Associate art professor, John Banasiak, enjoys exploring older photography processes.
“They seem to offer some new directions to potentially experiment with further investigation,” Banasiak said. “Sometimes people tend to forget about the older processes and don’t really explore it or review it to see how it might apply to contemporary times and issues.”
When Banasiak introduced this process to his photography class last summer, the exhibit Vermillion in Blue was created.
Vermillion in Blue is located in Gallery 110 of the Warren M. Lee Center for Fine Arts building. The exhibit will be there until Feb. 15 with a reception to be held Jan. 27 from 5 to 7:30 p.m.
Alison Erazmus, Director of University Art Galleries, said the process used for the works in Gallery 110 feature cyanotypes which use chemicals and UV light to produce a blue picture.
“Basically, you’re mixing two chemicals in powder form with water,” Erazmus said. “It sounds like it’s not that safe but what I always tell my photo students is that what you have in your cleaning closet is probably more toxic and dangerous.”
After coating some type of a fibrous surface, which can be cloth or paper, the chemicals soak into the surface and dry, Erazmus said.
“When you expose it to UV light by bringing it outside and put it in water it develops and makes the picture blue,” Erazmus said.
The more common name for these prints is blue prints, Erazmus said.
Banasiak said he enjoys introducing students to this process because, generally, the students find it interesting, magical and fun to play with.
“Some of the students take it on and explore how they can make it personal as an element as they try to invent their own visual image,” Banasiak said. “Some people really get in to it and others do it and they have in the back of their mind that they can bring it out when the theme or the subject matter might apply or more powerfully present the ideas that they are working with.”
Sophomore Miranda Arnold said the idea of using student work in an exhibit is great.
“If students are working on a project in class everyone should be able to see their work,” Arnold said. “I would be honored if my work was showcased because it would have the potential to inspire other people.”
Erazmus said the process is considered an alternative process because most contemporary photographers use digital cameras.
“The students have a lot of room to explore with the different processes,” Erazmus said. “They don’t have to necessarily be photo students, but most of them are.”
Arnold said she likes the idea of using an older photography process in a contemporary way.
“It gives a current view of places that might not have been there when the process was used more,” Arnold said. “It’s easily accessible and puts an older spin on the photos.”
Banasiak said the process seems to go in a different direction than more high-tech photography would.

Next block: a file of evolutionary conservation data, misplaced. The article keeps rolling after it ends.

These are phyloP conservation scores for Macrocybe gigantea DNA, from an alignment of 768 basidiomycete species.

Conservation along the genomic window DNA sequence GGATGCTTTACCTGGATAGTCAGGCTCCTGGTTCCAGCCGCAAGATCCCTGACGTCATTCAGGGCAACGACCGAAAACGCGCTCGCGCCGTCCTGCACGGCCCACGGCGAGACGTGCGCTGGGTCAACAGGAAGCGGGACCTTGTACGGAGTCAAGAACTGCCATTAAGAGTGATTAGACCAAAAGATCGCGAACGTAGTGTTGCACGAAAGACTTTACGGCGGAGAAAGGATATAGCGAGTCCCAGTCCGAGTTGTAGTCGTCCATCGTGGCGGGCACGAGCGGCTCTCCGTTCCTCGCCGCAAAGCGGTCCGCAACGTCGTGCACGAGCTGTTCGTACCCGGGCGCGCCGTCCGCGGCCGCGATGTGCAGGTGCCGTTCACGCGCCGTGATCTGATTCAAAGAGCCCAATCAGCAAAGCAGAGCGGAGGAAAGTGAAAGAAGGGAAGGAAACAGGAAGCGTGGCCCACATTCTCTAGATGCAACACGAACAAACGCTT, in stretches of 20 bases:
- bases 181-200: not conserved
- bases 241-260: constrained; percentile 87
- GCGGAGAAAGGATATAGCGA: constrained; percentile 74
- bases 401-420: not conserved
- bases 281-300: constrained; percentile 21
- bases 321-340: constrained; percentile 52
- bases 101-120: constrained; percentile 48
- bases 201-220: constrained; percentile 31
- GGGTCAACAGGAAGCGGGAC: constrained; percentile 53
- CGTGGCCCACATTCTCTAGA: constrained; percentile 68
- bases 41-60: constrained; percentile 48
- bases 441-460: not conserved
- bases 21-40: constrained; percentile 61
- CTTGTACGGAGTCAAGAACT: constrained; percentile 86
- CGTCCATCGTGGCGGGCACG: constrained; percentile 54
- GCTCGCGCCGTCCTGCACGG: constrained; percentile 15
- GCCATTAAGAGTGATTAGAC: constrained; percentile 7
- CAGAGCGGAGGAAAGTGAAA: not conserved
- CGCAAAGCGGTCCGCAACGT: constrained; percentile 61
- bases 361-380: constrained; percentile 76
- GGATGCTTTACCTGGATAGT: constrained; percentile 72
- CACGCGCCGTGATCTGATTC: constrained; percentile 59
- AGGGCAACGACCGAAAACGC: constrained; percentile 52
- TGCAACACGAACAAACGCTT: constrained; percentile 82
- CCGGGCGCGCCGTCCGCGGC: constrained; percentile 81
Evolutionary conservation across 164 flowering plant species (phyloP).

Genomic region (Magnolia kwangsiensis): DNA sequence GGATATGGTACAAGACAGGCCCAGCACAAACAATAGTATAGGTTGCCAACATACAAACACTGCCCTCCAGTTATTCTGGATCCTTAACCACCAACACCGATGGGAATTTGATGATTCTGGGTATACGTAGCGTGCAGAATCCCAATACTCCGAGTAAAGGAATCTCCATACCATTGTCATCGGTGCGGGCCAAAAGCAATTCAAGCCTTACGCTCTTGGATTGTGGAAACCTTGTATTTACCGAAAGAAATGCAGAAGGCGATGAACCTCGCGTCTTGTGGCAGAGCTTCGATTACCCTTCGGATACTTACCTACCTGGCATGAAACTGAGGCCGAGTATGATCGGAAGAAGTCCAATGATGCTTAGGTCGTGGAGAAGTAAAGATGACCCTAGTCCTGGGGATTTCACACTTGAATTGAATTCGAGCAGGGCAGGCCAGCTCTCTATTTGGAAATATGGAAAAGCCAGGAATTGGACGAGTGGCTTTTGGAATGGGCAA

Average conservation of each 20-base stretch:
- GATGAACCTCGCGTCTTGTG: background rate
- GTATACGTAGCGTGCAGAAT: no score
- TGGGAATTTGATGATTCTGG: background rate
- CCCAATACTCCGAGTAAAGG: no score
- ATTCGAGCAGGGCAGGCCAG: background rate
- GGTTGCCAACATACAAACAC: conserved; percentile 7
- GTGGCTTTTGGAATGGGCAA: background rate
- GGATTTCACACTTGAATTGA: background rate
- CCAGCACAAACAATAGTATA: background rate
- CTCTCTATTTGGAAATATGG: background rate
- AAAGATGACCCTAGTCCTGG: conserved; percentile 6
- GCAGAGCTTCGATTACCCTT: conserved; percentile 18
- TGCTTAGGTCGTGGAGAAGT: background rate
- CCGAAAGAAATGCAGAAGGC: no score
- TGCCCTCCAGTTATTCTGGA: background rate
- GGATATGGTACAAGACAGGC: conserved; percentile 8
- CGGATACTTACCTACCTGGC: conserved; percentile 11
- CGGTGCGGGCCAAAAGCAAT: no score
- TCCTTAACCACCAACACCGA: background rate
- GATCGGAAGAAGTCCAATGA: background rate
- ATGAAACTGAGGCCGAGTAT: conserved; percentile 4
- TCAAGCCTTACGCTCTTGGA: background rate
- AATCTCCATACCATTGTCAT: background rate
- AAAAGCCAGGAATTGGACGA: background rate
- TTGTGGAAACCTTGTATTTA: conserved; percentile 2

“You have image-making that’s connected to complex machinery that you really can’t even do unless you have the proper equipment,” Banasiak said. “With this process, it’s really primitive. For most of the images, we haven’t even used electricity. You can make your own camera, make your own film, make an exposure outside, bring it in, process it in a dark room under candlelight and the image comes up using very basic chemicals.”
The idea of creating an exhibit with photography only from the Vermillion area just happened, Banasiak said.
For Banasiak, he said his photos were created when he found an underwater camera at a secondhand store.
“I loaded the camera up with film and took my kids to the Vermillion pool,” Banasiak said. “As we went there I took the camera along and we took some underwater shots of people swimming around and I developed the film and made proofs and enlarged it. I figured since my images dealt with water and a flow and a current, using this blue printing process I could create an undercurrent feeling in the brush stroke and the color itself seemed like water and liquid.”
Erazmus said it is nice to have so many interpretations of the Vermillion community from the student project.
“It’s interesting because you really have to go out into the community to make work like this,” Erazmus said. “To be a photographer you have to interact with your environment and the people in that environment. It’s nice to have such diversity and understanding in a town that is very small. Just because it’s small doesn’t mean you see everything, so that’s why you need to look at art.”
Banasiak said the idea to name the exhibit Vermillion in Blue came to him because the process creates a blue image.
“I thought a good title would be Vermillion, which is a color, and blue for Vermillion in Blue. The project involves students working with this process and using the creative potential from it.”
Reach reporter Emily Niebrugge